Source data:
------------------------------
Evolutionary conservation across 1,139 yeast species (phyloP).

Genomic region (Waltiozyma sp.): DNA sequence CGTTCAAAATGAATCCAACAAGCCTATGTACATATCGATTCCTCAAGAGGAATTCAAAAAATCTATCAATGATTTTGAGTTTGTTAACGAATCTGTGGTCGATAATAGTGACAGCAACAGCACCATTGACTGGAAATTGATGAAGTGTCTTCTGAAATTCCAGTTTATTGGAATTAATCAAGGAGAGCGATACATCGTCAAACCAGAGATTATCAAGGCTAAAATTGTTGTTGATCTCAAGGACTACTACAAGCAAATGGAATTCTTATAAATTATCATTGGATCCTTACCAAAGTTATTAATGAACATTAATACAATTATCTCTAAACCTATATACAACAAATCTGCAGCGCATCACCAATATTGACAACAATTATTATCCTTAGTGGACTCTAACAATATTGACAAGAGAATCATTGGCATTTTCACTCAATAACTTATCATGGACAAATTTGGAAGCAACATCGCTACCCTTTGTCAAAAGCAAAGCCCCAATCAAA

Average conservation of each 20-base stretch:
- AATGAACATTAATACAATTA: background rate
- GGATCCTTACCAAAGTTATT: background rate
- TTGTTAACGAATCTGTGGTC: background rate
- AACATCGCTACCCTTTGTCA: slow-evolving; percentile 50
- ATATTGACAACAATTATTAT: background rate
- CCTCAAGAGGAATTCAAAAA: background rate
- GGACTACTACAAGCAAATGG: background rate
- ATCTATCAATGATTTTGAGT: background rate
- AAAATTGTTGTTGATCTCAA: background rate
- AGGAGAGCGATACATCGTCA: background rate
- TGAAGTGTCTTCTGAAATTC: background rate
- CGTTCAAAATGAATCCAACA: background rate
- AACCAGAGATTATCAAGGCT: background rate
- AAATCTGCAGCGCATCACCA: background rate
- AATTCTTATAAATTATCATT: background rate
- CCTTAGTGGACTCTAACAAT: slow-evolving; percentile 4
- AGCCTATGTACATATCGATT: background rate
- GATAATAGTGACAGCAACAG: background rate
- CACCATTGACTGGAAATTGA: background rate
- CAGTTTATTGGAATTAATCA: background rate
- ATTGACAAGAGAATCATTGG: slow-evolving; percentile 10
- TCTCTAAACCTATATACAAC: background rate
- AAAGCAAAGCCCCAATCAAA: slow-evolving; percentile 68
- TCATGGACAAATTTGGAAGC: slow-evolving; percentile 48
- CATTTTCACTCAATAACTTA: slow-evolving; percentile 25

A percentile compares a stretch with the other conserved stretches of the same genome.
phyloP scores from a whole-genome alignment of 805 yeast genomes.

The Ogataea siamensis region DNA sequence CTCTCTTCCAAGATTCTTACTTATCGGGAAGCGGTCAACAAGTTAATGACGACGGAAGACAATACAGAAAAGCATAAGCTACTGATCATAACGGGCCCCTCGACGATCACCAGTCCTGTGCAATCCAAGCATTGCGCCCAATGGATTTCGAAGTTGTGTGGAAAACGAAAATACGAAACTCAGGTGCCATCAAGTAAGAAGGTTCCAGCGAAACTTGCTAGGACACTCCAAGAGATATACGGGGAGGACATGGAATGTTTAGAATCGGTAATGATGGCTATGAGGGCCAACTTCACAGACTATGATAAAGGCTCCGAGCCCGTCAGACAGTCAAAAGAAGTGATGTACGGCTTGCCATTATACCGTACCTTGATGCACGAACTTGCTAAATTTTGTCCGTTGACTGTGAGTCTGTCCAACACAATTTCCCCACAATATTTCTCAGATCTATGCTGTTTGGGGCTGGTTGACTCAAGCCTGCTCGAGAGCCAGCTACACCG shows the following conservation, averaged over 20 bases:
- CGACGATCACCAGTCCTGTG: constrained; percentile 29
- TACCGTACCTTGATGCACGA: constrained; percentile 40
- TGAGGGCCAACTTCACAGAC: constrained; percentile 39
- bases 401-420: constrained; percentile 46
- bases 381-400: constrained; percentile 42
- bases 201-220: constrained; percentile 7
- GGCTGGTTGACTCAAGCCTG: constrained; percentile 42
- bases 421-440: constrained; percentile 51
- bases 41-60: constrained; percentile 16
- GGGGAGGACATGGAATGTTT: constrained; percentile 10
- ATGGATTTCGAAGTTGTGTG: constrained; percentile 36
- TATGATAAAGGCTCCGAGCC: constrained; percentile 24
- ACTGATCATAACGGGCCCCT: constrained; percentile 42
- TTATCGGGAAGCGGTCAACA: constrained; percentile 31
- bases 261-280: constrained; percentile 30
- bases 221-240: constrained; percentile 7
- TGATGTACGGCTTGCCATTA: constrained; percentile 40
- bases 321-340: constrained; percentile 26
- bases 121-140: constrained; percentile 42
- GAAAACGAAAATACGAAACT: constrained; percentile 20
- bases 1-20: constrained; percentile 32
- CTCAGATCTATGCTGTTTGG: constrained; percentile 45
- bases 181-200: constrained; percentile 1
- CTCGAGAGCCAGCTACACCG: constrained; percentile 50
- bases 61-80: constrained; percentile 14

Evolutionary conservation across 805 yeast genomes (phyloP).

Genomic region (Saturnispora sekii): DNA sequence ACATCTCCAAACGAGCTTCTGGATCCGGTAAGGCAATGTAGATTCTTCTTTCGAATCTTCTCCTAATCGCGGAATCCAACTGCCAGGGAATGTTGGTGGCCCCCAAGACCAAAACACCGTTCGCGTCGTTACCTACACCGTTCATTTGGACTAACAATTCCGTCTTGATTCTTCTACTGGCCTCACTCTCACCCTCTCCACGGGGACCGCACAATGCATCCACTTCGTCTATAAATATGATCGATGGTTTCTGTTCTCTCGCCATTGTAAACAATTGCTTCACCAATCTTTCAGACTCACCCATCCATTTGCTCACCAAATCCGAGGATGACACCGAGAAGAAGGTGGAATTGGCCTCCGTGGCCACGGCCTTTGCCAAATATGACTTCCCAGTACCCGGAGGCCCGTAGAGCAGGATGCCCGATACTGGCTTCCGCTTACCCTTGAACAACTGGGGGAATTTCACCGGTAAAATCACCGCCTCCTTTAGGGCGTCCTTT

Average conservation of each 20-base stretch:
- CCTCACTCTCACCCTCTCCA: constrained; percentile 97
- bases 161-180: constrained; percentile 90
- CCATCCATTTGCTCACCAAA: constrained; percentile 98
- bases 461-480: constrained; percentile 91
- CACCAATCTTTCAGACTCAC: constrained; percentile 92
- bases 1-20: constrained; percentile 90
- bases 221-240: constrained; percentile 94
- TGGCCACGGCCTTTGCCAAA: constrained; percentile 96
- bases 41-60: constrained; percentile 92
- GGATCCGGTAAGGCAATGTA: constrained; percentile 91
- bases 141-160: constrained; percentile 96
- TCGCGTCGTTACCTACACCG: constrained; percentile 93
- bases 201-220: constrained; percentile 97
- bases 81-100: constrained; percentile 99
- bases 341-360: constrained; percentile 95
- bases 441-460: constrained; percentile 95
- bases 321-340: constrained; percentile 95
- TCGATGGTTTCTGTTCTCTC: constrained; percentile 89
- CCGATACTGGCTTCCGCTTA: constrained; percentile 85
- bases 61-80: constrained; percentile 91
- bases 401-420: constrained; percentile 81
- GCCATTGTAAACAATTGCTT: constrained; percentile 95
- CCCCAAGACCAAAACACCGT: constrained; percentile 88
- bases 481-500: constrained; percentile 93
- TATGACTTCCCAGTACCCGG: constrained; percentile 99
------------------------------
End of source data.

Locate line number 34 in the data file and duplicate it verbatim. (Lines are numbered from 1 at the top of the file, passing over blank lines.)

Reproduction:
- TGAGGGCCAACTTCACAGAC: constrained; percentile 39